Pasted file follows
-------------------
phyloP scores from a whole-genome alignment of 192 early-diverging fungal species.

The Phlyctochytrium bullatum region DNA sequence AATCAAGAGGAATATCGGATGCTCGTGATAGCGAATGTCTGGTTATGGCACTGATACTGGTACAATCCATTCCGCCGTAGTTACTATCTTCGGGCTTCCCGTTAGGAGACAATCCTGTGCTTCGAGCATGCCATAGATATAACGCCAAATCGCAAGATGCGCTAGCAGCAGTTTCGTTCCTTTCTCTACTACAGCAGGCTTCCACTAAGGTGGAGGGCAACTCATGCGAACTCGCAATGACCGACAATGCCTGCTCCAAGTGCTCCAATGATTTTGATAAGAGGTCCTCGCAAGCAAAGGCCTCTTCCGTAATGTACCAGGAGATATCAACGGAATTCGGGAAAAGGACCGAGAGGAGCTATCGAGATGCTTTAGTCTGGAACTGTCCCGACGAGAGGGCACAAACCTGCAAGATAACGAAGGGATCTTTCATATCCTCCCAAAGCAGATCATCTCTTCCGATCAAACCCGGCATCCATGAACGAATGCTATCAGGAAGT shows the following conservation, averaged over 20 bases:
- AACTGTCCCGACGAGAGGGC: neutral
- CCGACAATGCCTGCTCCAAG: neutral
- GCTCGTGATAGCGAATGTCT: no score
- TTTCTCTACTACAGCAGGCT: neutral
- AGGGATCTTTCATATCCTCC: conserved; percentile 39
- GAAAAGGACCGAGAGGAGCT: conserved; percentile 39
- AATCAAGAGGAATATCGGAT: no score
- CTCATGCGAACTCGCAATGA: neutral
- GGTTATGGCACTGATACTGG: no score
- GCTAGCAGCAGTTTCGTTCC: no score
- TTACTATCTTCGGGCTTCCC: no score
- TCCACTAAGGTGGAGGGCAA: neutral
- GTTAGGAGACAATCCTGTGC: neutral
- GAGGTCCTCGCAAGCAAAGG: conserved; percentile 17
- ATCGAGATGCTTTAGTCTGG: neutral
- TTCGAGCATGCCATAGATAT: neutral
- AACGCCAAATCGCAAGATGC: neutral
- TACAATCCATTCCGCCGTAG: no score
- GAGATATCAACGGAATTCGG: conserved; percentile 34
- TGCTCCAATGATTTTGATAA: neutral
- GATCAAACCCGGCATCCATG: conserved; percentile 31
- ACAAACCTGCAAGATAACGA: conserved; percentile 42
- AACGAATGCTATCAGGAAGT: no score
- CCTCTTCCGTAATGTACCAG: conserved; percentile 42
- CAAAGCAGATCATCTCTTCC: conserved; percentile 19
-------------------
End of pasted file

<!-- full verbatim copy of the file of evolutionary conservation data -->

phyloP scores from a whole-genome alignment of 192 early-diverging fungal species.

The Phlyctochytrium bullatum region DNA sequence AATCAAGAGGAATATCGGATGCTCGTGATAGCGAATGTCTGGTTATGGCACTGATACTGGTACAATCCATTCCGCCGTAGTTACTATCTTCGGGCTTCCCGTTAGGAGACAATCCTGTGCTTCGAGCATGCCATAGATATAACGCCAAATCGCAAGATGCGCTAGCAGCAGTTTCGTTCCTTTCTCTACTACAGCAGGCTTCCACTAAGGTGGAGGGCAACTCATGCGAACTCGCAATGACCGACAATGCCTGCTCCAAGTGCTCCAATGATTTTGATAAGAGGTCCTCGCAAGCAAAGGCCTCTTCCGTAATGTACCAGGAGATATCAACGGAATTCGGGAAAAGGACCGAGAGGAGCTATCGAGATGCTTTAGTCTGGAACTGTCCCGACGAGAGGGCACAAACCTGCAAGATAACGAAGGGATCTTTCATATCCTCCCAAAGCAGATCATCTCTTCCGATCAAACCCGGCATCCATGAACGAATGCTATCAGGAAGT shows the following conservation, averaged over 20 bases:
- AACTGTCCCGACGAGAGGGC: neutral
- CCGACAATGCCTGCTCCAAG: neutral
- GCTCGTGATAGCGAATGTCT: no score
- TTTCTCTACTACAGCAGGCT: neutral
- AGGGATCTTTCATATCCTCC: conserved; percentile 39
- GAAAAGGACCGAGAGGAGCT: conserved; percentile 39
- AATCAAGAGGAATATCGGAT: no score
- CTCATGCGAACTCGCAATGA: neutral
- GGTTATGGCACTGATACTGG: no score
- GCTAGCAGCAGTTTCGTTCC: no score
- TTACTATCTTCGGGCTTCCC: no score
- TCCACTAAGGTGGAGGGCAA: neutral
- GTTAGGAGACAATCCTGTGC: neutral
- GAGGTCCTCGCAAGCAAAGG: conserved; percentile 17
- ATCGAGATGCTTTAGTCTGG: neutral
- TTCGAGCATGCCATAGATAT: neutral
- AACGCCAAATCGCAAGATGC: neutral
- TACAATCCATTCCGCCGTAG: no score
- GAGATATCAACGGAATTCGG: conserved; percentile 34
- TGCTCCAATGATTTTGATAA: neutral
- GATCAAACCCGGCATCCATG: conserved; percentile 31
- ACAAACCTGCAAGATAACGA: conserved; percentile 42
- AACGAATGCTATCAGGAAGT: no score
- CCTCTTCCGTAATGTACCAG: conserved; percentile 42
- CAAAGCAGATCATCTCTTCC: conserved; percentile 19